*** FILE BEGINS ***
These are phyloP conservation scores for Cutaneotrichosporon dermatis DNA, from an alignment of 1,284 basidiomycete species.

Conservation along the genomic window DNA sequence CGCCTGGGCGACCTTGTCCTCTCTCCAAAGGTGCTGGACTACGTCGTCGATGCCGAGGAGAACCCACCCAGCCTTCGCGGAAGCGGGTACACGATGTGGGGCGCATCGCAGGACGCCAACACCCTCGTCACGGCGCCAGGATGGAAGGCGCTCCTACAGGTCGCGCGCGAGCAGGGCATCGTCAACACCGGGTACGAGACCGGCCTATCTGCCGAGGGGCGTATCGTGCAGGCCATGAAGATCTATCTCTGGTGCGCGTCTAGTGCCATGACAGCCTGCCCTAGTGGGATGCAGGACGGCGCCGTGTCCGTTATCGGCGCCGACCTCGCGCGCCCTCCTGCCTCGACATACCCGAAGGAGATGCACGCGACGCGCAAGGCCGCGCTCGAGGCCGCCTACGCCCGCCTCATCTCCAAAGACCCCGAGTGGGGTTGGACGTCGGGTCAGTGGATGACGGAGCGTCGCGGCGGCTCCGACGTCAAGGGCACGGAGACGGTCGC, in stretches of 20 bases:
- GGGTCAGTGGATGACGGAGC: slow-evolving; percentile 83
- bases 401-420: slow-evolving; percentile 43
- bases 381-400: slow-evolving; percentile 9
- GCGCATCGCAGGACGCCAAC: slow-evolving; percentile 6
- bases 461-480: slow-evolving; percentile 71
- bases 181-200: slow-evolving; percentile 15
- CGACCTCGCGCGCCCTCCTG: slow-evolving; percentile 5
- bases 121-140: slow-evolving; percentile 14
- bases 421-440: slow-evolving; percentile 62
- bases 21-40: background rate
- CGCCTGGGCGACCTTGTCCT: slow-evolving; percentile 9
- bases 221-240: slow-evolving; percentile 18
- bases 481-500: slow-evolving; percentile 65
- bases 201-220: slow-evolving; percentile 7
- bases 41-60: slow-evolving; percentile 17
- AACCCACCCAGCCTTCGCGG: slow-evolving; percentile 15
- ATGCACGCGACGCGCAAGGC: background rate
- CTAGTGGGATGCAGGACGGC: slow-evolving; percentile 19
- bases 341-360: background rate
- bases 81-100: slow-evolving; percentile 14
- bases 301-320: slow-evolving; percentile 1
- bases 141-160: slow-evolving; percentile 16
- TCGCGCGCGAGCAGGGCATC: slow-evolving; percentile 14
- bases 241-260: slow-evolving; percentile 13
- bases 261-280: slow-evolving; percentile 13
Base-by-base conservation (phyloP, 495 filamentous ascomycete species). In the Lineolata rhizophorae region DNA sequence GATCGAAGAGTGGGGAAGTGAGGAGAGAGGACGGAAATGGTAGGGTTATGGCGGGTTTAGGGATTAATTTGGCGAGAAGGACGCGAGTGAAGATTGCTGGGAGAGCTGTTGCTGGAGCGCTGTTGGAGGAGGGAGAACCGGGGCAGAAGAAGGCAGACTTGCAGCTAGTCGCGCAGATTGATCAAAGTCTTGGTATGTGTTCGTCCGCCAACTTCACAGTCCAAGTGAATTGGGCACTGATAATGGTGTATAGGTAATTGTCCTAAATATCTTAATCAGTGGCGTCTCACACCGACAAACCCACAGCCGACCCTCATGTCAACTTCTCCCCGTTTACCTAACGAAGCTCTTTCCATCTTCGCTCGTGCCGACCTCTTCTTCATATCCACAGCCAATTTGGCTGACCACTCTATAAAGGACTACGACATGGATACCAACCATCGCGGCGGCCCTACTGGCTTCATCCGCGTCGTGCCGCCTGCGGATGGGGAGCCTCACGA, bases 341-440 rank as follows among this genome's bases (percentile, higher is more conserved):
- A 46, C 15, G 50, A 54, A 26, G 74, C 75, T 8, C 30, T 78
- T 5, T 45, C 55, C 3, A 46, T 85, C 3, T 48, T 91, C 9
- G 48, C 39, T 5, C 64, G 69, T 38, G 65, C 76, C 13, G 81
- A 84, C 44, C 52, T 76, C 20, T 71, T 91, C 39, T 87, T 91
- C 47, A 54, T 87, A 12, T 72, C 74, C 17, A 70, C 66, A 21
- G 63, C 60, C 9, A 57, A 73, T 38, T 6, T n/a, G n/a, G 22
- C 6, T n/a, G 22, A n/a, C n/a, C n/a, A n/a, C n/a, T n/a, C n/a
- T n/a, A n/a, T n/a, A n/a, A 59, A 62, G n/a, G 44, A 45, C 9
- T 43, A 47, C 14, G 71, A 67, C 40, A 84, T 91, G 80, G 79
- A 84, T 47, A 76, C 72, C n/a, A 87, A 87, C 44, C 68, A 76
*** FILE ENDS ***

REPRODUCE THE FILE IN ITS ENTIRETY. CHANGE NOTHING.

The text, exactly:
These are phyloP conservation scores for Cutaneotrichosporon dermatis DNA, from an alignment of 1,284 basidiomycete species.

Conservation along the genomic window DNA sequence CGCCTGGGCGACCTTGTCCTCTCTCCAAAGGTGCTGGACTACGTCGTCGATGCCGAGGAGAACCCACCCAGCCTTCGCGGAAGCGGGTACACGATGTGGGGCGCATCGCAGGACGCCAACACCCTCGTCACGGCGCCAGGATGGAAGGCGCTCCTACAGGTCGCGCGCGAGCAGGGCATCGTCAACACCGGGTACGAGACCGGCCTATCTGCCGAGGGGCGTATCGTGCAGGCCATGAAGATCTATCTCTGGTGCGCGTCTAGTGCCATGACAGCCTGCCCTAGTGGGATGCAGGACGGCGCCGTGTCCGTTATCGGCGCCGACCTCGCGCGCCCTCCTGCCTCGACATACCCGAAGGAGATGCACGCGACGCGCAAGGCCGCGCTCGAGGCCGCCTACGCCCGCCTCATCTCCAAAGACCCCGAGTGGGGTTGGACGTCGGGTCAGTGGATGACGGAGCGTCGCGGCGGCTCCGACGTCAAGGGCACGGAGACGGTCGC, in stretches of 20 bases:
- GGGTCAGTGGATGACGGAGC: slow-evolving; percentile 83
- bases 401-420: slow-evolving; percentile 43
- bases 381-400: slow-evolving; percentile 9
- GCGCATCGCAGGACGCCAAC: slow-evolving; percentile 6
- bases 461-480: slow-evolving; percentile 71
- bases 181-200: slow-evolving; percentile 15
- CGACCTCGCGCGCCCTCCTG: slow-evolving; percentile 5
- bases 121-140: slow-evolving; percentile 14
- bases 421-440: slow-evolving; percentile 62
- bases 21-40: background rate
- CGCCTGGGCGACCTTGTCCT: slow-evolving; percentile 9
- bases 221-240: slow-evolving; percentile 18
- bases 481-500: slow-evolving; percentile 65
- bases 201-220: slow-evolving; percentile 7
- bases 41-60: slow-evolving; percentile 17
- AACCCACCCAGCCTTCGCGG: slow-evolving; percentile 15
- ATGCACGCGACGCGCAAGGC: background rate
- CTAGTGGGATGCAGGACGGC: slow-evolving; percentile 19
- bases 341-360: background rate
- bases 81-100: slow-evolving; percentile 14
- bases 301-320: slow-evolving; percentile 1
- bases 141-160: slow-evolving; percentile 16
- TCGCGCGCGAGCAGGGCATC: slow-evolving; percentile 14
- bases 241-260: slow-evolving; percentile 13
- bases 261-280: slow-evolving; percentile 13
Base-by-base conservation (phyloP, 495 filamentous ascomycete species). In the Lineolata rhizophorae region DNA sequence GATCGAAGAGTGGGGAAGTGAGGAGAGAGGACGGAAATGGTAGGGTTATGGCGGGTTTAGGGATTAATTTGGCGAGAAGGACGCGAGTGAAGATTGCTGGGAGAGCTGTTGCTGGAGCGCTGTTGGAGGAGGGAGAACCGGGGCAGAAGAAGGCAGACTTGCAGCTAGTCGCGCAGATTGATCAAAGTCTTGGTATGTGTTCGTCCGCCAACTTCACAGTCCAAGTGAATTGGGCACTGATAATGGTGTATAGGTAATTGTCCTAAATATCTTAATCAGTGGCGTCTCACACCGACAAACCCACAGCCGACCCTCATGTCAACTTCTCCCCGTTTACCTAACGAAGCTCTTTCCATCTTCGCTCGTGCCGACCTCTTCTTCATATCCACAGCCAATTTGGCTGACCACTCTATAAAGGACTACGACATGGATACCAACCATCGCGGCGGCCCTACTGGCTTCATCCGCGTCGTGCCGCCTGCGGATGGGGAGCCTCACGA, bases 341-440 rank as follows among this genome's bases (percentile, higher is more conserved):
- A 46, C 15, G 50, A 54, A 26, G 74, C 75, T 8, C 30, T 78
- T 5, T 45, C 55, C 3, A 46, T 85, C 3, T 48, T 91, C 9
- G 48, C 39, T 5, C 64, G 69, T 38, G 65, C 76, C 13, G 81
- A 84, C 44, C 52, T 76, C 20, T 71, T 91, C 39, T 87, T 91
- C 47, A 54, T 87, A 12, T 72, C 74, C 17, A 70, C 66, A 21
- G 63, C 60, C 9, A 57, A 73, T 38, T 6, T n/a, G n/a, G 22
- C 6, T n/a, G 22, A n/a, C n/a, C n/a, A n/a, C n/a, T n/a, C n/a
- T n/a, A n/a, T n/a, A n/a, A 59, A 62, G n/a, G 44, A 45, C 9
- T 43, A 47, C 14, G 71, A 67, C 40, A 84, T 91, G 80, G 79
- A 84, T 47, A 76, C 72, C n/a, A 87, A 87, C 44, C 68, A 76